Is Mascarpone Cheese Safe in Pregnancy? Find Out Here

Mascarpone cheese is used in both sweet and savory dishes, so it’s unsurprising that pregnant women wonder if it’s safe for them to eat. It’s one of my all-time favorite cheeses, so I wrote this pregnancy guide to mascarpone to answer your common questions about it.

Is Mascarpone Cheese Safe in Pregnancy? Mascarpone cheese is safe to eat in pregnancy if it’s made with pasteurized cream. Mascarpone is a ‘cream cheese’ and many commercial versions are safe to eat. Homemade mascarpone may not be pregnancy-safe.

If you’re a fan of mascarpone, I’ve answered common questions below, including which versions of the cheese are pasteurized and examples of the types of dishes you might find mascarpone in.

Is Mascarpone a Hard or Soft Cheese?

Mascarpone differs from many other cheeses because it’s made with cream, rather than milk. This gives it that heavy, creamy texture that is one of the reasons why it’s so popular.

Mascarpone is both a ‘cream cheese’ and a ‘soft cheese’. It’s created by coagulating heavy cream with something acidic, usually lemon juice. The simplest versions of the cheese are just that – cream and lemon juice. You might find other versions made with milk, too.

This often creates confusion among pregnant women because they are told to avoid ‘soft’ cheeses. However, for the purposes of pregnancy safety, mascarpone is classified as a cream cheese, which is safe to eat if the cream or milk it’s made from is pasteurized.

If you want to read more about cream cheese in general (including how to cook with it when you’re pregnant), then there’s an article all about cream cheese and pregnancy here.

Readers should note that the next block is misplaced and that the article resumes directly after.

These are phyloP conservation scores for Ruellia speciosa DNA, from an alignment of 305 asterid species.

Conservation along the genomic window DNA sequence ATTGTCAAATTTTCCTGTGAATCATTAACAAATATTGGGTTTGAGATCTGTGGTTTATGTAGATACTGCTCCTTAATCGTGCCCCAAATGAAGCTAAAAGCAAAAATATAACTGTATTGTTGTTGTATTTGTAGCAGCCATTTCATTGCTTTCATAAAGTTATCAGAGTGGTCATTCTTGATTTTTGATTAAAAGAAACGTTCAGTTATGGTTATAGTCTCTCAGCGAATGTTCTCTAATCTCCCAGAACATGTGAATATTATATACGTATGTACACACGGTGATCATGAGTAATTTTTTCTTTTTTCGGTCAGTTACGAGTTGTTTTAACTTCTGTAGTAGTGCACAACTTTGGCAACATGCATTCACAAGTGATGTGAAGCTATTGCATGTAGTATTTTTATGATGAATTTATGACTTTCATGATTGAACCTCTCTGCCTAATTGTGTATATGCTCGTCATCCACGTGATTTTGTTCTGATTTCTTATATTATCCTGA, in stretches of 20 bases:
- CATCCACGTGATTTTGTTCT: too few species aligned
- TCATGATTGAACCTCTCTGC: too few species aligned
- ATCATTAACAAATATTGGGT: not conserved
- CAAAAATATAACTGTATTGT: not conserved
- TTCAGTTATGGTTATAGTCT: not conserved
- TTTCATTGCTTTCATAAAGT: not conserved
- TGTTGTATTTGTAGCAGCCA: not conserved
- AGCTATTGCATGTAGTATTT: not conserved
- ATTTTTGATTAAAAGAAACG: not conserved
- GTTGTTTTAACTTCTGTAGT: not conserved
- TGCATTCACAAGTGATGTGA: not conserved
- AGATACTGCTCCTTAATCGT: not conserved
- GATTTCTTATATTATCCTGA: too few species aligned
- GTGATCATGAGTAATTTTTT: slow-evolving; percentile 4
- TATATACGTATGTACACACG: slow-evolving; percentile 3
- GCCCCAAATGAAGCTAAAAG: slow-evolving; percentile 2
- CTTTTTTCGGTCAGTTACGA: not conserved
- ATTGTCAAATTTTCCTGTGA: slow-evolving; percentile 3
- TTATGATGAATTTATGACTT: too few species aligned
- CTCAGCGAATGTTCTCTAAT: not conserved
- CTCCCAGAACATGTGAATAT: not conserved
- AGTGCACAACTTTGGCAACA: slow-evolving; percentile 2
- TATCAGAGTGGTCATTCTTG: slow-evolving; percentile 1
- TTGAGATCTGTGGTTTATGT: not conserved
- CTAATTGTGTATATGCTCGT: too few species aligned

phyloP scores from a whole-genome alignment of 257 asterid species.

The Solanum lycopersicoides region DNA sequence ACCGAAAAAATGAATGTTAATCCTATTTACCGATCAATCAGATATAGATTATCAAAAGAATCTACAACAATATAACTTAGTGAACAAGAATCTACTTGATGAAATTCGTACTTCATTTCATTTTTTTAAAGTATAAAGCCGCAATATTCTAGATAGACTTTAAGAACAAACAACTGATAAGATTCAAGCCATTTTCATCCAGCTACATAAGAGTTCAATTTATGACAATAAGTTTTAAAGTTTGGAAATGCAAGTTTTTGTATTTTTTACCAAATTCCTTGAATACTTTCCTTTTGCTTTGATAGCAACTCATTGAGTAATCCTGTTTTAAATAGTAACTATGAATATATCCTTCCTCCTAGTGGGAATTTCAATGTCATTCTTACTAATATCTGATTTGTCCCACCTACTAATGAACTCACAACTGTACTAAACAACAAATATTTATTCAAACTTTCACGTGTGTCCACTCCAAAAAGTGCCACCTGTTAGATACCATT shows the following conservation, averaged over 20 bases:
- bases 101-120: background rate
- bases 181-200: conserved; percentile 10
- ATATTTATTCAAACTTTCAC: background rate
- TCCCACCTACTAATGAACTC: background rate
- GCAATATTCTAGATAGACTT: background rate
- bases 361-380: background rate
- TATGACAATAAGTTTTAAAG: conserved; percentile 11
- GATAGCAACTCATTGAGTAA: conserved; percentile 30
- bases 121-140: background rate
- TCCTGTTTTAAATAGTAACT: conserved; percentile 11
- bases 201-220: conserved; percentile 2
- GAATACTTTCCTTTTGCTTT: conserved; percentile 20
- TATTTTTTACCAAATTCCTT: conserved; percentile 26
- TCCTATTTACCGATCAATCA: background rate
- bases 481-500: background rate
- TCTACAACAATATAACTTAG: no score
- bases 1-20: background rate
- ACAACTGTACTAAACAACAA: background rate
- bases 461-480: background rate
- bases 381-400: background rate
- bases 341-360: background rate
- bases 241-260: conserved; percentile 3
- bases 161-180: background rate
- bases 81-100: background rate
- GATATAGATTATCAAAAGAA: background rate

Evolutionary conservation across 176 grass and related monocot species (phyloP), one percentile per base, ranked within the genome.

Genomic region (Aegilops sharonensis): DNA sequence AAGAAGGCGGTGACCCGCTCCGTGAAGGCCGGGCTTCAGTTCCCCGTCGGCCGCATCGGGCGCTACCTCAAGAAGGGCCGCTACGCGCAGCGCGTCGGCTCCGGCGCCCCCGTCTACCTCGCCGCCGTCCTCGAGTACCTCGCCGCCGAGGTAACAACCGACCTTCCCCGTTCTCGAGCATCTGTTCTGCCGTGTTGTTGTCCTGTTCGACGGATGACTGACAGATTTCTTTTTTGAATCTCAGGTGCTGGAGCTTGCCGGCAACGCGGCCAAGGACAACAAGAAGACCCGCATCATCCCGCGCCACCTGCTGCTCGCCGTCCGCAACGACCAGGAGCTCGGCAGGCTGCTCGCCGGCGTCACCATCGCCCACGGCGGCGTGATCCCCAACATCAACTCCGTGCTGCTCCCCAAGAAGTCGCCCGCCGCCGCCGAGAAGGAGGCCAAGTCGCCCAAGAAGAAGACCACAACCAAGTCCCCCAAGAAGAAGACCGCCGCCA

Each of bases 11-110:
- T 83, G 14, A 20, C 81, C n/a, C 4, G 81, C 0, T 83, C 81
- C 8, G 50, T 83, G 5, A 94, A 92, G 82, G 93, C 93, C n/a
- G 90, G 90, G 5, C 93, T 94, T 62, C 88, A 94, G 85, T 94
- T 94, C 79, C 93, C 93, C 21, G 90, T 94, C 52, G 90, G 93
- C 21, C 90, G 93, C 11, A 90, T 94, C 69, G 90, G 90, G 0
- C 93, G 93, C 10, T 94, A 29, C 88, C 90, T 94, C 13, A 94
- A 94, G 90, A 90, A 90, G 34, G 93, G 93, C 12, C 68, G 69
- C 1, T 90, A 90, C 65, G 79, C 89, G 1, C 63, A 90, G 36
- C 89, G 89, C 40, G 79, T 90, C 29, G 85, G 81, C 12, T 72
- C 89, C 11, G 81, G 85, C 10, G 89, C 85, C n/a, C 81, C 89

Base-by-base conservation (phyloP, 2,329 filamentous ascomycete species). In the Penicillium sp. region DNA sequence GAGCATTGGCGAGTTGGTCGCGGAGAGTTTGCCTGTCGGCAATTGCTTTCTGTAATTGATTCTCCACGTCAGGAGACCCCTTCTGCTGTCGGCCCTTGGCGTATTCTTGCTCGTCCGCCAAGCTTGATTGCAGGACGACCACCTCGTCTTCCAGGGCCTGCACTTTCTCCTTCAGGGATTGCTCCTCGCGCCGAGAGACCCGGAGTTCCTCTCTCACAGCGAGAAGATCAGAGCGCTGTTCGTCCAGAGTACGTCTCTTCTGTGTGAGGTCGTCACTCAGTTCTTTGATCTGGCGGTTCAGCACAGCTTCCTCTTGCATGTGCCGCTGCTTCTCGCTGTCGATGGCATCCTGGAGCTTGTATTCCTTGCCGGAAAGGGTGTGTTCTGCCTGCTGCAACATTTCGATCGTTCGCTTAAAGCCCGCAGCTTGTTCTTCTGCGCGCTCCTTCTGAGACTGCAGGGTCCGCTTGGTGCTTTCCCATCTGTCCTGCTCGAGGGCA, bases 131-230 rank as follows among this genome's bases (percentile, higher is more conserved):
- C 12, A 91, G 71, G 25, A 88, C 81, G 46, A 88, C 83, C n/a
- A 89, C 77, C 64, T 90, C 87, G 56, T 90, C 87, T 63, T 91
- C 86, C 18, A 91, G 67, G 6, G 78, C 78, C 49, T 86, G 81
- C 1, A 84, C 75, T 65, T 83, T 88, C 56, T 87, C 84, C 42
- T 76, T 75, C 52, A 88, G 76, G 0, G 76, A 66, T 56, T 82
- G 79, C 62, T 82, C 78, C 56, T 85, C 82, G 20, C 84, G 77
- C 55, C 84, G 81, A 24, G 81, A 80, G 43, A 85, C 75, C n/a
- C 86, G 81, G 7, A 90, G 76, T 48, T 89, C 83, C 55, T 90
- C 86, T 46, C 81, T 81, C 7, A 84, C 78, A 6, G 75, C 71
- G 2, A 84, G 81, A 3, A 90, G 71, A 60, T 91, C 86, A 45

mascarpone dessert tiramisu

Is Mascarpone Cheese Pasteurized?

Mascarpone, when made traditionally, simply calls for ‘heavy cream’ (also known as double cream). It’s more than likely that this cream will be pasteurized, though it’s not a certainty.

Raw cream and milk products do exist, and they’re often sold at places like farm shops and directly from small producers. Raw dairy should be avoided in pregnancy due to the risk of listeria and salmonella.

It’s pretty hard to find raw dairy these days, particularly outside Europe. The majority of mascarpone cheeses you come across will be made from pasteurized cream or milk. If it isn’t, it has to state this on the label. Pregnancy-safe brands using pasteurized cream are listed below.

If you’re making mascarpone at home (or eating a homemade version), check first that the cream used in the recipe has been pasteurized. It more than likely has, but it’s always better to check first.

Some mascarpone recipes call for eggs to be used. If this is the case, they should be pasteurized first, so only commercially-produced versions will be safe. For more on this, there’s a complete guide to eggs in pregnancy here. It’s easier to just use a ‘traditional’ recipe calling for cream and a coagulant such as vinegar or lemon juice, and skip recipes that include egg.

Like many soft kinds of cheese, once you’ve opened a fresh tub of mascarpone, it’s best kept sealed in its container and eaten within a couple of days.

Pregnancy-Safe Mascarpone Brands